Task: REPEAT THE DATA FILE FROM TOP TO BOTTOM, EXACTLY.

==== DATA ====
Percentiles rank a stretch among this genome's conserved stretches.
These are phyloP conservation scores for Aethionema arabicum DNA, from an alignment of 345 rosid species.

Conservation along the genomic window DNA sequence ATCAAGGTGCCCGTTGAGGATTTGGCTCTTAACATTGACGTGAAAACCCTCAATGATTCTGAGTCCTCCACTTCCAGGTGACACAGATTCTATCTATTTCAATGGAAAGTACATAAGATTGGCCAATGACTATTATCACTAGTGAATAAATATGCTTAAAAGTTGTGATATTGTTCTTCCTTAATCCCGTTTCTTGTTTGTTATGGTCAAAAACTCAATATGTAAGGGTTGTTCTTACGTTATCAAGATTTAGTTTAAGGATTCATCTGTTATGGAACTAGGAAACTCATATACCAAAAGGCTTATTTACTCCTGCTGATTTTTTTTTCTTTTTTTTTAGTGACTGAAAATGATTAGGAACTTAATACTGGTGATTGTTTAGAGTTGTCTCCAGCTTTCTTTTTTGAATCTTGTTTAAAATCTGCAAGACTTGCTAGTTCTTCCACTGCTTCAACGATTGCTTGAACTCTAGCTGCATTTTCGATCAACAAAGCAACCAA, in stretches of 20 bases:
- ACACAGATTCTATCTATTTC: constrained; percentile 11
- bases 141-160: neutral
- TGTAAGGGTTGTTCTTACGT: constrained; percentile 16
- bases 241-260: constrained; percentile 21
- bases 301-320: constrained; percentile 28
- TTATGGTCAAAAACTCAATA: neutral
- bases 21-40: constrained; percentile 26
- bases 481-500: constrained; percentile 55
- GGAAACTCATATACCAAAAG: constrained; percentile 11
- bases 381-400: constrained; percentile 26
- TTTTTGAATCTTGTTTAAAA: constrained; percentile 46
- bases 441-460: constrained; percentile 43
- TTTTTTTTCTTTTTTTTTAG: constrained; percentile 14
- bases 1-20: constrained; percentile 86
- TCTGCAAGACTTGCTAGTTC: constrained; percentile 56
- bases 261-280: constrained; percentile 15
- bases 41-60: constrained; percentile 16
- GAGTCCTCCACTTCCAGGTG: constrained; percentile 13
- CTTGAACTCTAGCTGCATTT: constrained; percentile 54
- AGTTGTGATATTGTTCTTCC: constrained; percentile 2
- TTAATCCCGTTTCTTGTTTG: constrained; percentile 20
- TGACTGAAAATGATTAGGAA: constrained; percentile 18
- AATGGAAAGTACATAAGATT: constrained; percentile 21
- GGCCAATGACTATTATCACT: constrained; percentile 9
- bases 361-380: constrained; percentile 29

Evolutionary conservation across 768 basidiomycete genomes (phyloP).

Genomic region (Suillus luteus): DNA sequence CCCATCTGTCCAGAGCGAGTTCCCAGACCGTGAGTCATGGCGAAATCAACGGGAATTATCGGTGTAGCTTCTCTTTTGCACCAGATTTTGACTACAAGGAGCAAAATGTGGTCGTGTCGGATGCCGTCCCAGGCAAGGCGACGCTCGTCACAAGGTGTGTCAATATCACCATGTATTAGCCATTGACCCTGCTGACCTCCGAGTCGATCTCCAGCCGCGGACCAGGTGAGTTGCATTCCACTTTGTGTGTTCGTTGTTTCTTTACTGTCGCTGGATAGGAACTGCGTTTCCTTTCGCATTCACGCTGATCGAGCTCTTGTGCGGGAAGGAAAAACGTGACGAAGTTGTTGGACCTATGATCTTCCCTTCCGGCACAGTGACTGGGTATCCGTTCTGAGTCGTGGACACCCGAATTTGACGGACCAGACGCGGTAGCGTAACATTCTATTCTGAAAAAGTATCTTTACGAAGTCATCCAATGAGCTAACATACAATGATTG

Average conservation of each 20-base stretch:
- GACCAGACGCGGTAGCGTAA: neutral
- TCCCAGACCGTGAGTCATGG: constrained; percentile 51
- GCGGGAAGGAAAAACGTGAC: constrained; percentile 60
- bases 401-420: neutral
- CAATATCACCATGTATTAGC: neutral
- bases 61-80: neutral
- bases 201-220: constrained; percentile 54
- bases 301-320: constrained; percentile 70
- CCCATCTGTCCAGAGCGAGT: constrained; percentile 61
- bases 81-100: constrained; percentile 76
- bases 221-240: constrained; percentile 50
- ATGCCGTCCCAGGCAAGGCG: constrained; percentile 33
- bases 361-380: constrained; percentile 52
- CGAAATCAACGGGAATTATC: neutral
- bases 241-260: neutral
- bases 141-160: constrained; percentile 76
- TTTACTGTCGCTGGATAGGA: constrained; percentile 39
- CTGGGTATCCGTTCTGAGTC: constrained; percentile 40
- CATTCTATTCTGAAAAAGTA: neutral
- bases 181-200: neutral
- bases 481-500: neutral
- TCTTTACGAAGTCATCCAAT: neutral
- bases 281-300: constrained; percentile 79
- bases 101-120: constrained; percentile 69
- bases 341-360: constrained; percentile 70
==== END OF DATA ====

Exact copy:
Percentiles rank a stretch among this genome's conserved stretches.
These are phyloP conservation scores for Aethionema arabicum DNA, from an alignment of 345 rosid species.

Conservation along the genomic window DNA sequence ATCAAGGTGCCCGTTGAGGATTTGGCTCTTAACATTGACGTGAAAACCCTCAATGATTCTGAGTCCTCCACTTCCAGGTGACACAGATTCTATCTATTTCAATGGAAAGTACATAAGATTGGCCAATGACTATTATCACTAGTGAATAAATATGCTTAAAAGTTGTGATATTGTTCTTCCTTAATCCCGTTTCTTGTTTGTTATGGTCAAAAACTCAATATGTAAGGGTTGTTCTTACGTTATCAAGATTTAGTTTAAGGATTCATCTGTTATGGAACTAGGAAACTCATATACCAAAAGGCTTATTTACTCCTGCTGATTTTTTTTTCTTTTTTTTTAGTGACTGAAAATGATTAGGAACTTAATACTGGTGATTGTTTAGAGTTGTCTCCAGCTTTCTTTTTTGAATCTTGTTTAAAATCTGCAAGACTTGCTAGTTCTTCCACTGCTTCAACGATTGCTTGAACTCTAGCTGCATTTTCGATCAACAAAGCAACCAA, in stretches of 20 bases:
- ACACAGATTCTATCTATTTC: constrained; percentile 11
- bases 141-160: neutral
- TGTAAGGGTTGTTCTTACGT: constrained; percentile 16
- bases 241-260: constrained; percentile 21
- bases 301-320: constrained; percentile 28
- TTATGGTCAAAAACTCAATA: neutral
- bases 21-40: constrained; percentile 26
- bases 481-500: constrained; percentile 55
- GGAAACTCATATACCAAAAG: constrained; percentile 11
- bases 381-400: constrained; percentile 26
- TTTTTGAATCTTGTTTAAAA: constrained; percentile 46
- bases 441-460: constrained; percentile 43
- TTTTTTTTCTTTTTTTTTAG: constrained; percentile 14
- bases 1-20: constrained; percentile 86
- TCTGCAAGACTTGCTAGTTC: constrained; percentile 56
- bases 261-280: constrained; percentile 15
- bases 41-60: constrained; percentile 16
- GAGTCCTCCACTTCCAGGTG: constrained; percentile 13
- CTTGAACTCTAGCTGCATTT: constrained; percentile 54
- AGTTGTGATATTGTTCTTCC: constrained; percentile 2
- TTAATCCCGTTTCTTGTTTG: constrained; percentile 20
- TGACTGAAAATGATTAGGAA: constrained; percentile 18
- AATGGAAAGTACATAAGATT: constrained; percentile 21
- GGCCAATGACTATTATCACT: constrained; percentile 9
- bases 361-380: constrained; percentile 29

Evolutionary conservation across 768 basidiomycete genomes (phyloP).

Genomic region (Suillus luteus): DNA sequence CCCATCTGTCCAGAGCGAGTTCCCAGACCGTGAGTCATGGCGAAATCAACGGGAATTATCGGTGTAGCTTCTCTTTTGCACCAGATTTTGACTACAAGGAGCAAAATGTGGTCGTGTCGGATGCCGTCCCAGGCAAGGCGACGCTCGTCACAAGGTGTGTCAATATCACCATGTATTAGCCATTGACCCTGCTGACCTCCGAGTCGATCTCCAGCCGCGGACCAGGTGAGTTGCATTCCACTTTGTGTGTTCGTTGTTTCTTTACTGTCGCTGGATAGGAACTGCGTTTCCTTTCGCATTCACGCTGATCGAGCTCTTGTGCGGGAAGGAAAAACGTGACGAAGTTGTTGGACCTATGATCTTCCCTTCCGGCACAGTGACTGGGTATCCGTTCTGAGTCGTGGACACCCGAATTTGACGGACCAGACGCGGTAGCGTAACATTCTATTCTGAAAAAGTATCTTTACGAAGTCATCCAATGAGCTAACATACAATGATTG

Average conservation of each 20-base stretch:
- GACCAGACGCGGTAGCGTAA: neutral
- TCCCAGACCGTGAGTCATGG: constrained; percentile 51
- GCGGGAAGGAAAAACGTGAC: constrained; percentile 60
- bases 401-420: neutral
- CAATATCACCATGTATTAGC: neutral
- bases 61-80: neutral
- bases 201-220: constrained; percentile 54
- bases 301-320: constrained; percentile 70
- CCCATCTGTCCAGAGCGAGT: constrained; percentile 61
- bases 81-100: constrained; percentile 76
- bases 221-240: constrained; percentile 50
- ATGCCGTCCCAGGCAAGGCG: constrained; percentile 33
- bases 361-380: constrained; percentile 52
- CGAAATCAACGGGAATTATC: neutral
- bases 241-260: neutral
- bases 141-160: constrained; percentile 76
- TTTACTGTCGCTGGATAGGA: constrained; percentile 39
- CTGGGTATCCGTTCTGAGTC: constrained; percentile 40
- CATTCTATTCTGAAAAAGTA: neutral
- bases 181-200: neutral
- bases 481-500: neutral
- TCTTTACGAAGTCATCCAAT: neutral
- bases 281-300: constrained; percentile 79
- bases 101-120: constrained; percentile 69
- bases 341-360: constrained; percentile 70